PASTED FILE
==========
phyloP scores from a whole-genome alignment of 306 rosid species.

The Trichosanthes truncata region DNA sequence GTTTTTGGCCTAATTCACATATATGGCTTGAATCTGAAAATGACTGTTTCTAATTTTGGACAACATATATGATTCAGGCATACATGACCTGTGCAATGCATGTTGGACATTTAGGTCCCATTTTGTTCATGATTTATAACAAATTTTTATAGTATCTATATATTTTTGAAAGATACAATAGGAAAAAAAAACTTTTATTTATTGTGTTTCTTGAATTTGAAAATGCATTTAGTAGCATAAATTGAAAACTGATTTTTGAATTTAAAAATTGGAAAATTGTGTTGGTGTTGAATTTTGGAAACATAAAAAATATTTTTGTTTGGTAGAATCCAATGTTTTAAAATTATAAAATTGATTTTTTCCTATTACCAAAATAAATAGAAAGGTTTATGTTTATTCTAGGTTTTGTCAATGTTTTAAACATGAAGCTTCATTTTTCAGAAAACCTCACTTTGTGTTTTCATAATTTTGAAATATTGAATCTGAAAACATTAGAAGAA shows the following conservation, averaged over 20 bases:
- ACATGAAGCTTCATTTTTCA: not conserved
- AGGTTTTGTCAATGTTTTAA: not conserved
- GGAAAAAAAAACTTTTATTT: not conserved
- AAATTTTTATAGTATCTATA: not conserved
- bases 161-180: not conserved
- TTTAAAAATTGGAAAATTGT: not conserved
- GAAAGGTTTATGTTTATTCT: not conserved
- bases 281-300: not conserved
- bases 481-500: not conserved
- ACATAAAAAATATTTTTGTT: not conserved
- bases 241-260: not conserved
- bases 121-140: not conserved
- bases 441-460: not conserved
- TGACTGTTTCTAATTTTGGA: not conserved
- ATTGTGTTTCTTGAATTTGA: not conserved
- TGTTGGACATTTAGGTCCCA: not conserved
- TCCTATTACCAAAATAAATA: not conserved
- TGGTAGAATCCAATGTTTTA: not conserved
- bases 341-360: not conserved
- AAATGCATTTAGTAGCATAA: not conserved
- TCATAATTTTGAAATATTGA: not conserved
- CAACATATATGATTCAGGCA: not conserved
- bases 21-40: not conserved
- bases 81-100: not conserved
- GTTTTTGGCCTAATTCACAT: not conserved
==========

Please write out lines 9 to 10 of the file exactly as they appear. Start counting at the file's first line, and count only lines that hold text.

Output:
- GAAAGGTTTATGTTTATTCT: not conserved
- bases 281-300: not conserved